mm 💕

    • Anonymous February 22, 2024


      Once upon I time, I worked for their body lobby, and for lunch I headed down the street to a nearby church climb the stairs to the balcony, and lie down on a bench. It was heavenly.
      One day the balcony door was closed.

      • Anonymous February 22, 2024

        Did Mr. eMarmon complain about my verb tense?

        Here’s a reVISION…

        Once upon I time, I worked as a Lobbyist for AT&T. For lunch, I would head down the street to a nearby church, I would climb the stairs to the balcony, and I would sit down on a bench. If no one else was around, I would let myself fall horizontal on the bench. It was heavenly.
        One day the balcony door was closed.

        • Mazie Malone February 22, 2024

          Now a days you can’t lie on benches…..
          Hostile architecture and all….
          Hopefully benches on church property do not follow suit….

          mm 💕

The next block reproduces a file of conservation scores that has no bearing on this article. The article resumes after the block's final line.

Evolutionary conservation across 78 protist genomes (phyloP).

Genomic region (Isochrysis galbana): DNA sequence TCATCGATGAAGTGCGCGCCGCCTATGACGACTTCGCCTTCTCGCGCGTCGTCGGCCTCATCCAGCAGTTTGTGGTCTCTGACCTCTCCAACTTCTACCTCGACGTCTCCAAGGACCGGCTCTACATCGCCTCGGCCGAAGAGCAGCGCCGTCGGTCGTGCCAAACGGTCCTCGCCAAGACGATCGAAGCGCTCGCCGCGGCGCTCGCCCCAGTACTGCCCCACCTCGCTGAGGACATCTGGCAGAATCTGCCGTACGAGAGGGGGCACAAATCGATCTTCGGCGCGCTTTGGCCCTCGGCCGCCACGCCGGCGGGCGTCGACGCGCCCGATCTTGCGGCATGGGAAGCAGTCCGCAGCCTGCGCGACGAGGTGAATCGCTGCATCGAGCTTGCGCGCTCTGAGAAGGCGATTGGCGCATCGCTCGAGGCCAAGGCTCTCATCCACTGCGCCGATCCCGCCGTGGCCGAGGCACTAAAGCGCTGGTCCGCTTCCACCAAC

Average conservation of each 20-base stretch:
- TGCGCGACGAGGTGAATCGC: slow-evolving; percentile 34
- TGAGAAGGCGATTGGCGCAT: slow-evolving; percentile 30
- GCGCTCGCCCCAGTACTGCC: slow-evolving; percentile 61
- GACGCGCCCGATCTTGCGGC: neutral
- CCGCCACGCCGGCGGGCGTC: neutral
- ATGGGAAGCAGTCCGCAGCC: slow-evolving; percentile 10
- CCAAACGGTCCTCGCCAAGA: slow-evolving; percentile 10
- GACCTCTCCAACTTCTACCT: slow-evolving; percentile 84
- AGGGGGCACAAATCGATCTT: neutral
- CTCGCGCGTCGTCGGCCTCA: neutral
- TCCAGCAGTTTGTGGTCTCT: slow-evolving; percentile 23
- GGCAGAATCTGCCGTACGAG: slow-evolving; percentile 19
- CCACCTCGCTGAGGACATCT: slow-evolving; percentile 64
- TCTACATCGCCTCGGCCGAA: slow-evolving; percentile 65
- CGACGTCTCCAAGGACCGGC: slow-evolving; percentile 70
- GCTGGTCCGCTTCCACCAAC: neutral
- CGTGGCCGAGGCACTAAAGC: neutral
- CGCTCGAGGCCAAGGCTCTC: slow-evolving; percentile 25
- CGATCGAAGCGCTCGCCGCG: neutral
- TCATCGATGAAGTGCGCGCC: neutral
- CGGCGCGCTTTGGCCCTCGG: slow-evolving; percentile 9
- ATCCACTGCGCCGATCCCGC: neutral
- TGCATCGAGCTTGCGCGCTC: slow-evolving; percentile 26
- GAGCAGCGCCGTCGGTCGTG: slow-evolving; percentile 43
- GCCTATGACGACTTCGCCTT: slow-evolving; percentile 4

8. MAGA Marmon February 22, 2024

    The Major and his pal, Mike, are still censoring my comments. At least the Editor would allow them so he could disagree with me.

    MAGA Marmon

    • Bruce Anderson February 22, 2024

      Sorry, comrade, that was me who did it. I try to keep out insults and abuse. I operate a civilized site here, compadre.

      • MAGA Marmon February 22, 2024


        LOL, Insults against the right is okay, huh?

        MAGA Marmon

        • Bruce Anderson February 22, 2024

          OF COURSE

      • Marshall Newman February 22, 2024

        +1. Please continue to keep the site civilized.

        I hope healing goes well.

        • Bruce McEwen February 22, 2024

          The mountain man rendezvous encampments were patrolled by “dog soldiers” who enforced civility. Newspapers traditionally used editorial boards to patrol the comment pages and letters to the editor— now all we have is our esteemed editor’s just and even hand to steady the temper of the comment page. Steady on, Skipper, all ahead full.

      • peter boudoures February 22, 2024

        Marmon has never offended me. -1
        Julie Beardsley use of the term Latinx makes me want to break my phone.

        • Julie Beardsley February 22, 2024

          I didn’t make it up- it’s the “politically correct” term people in government have been told to use when referring to the Spanish speaking community rather than use Hispanic or Latino.
          I think it sounds odd too.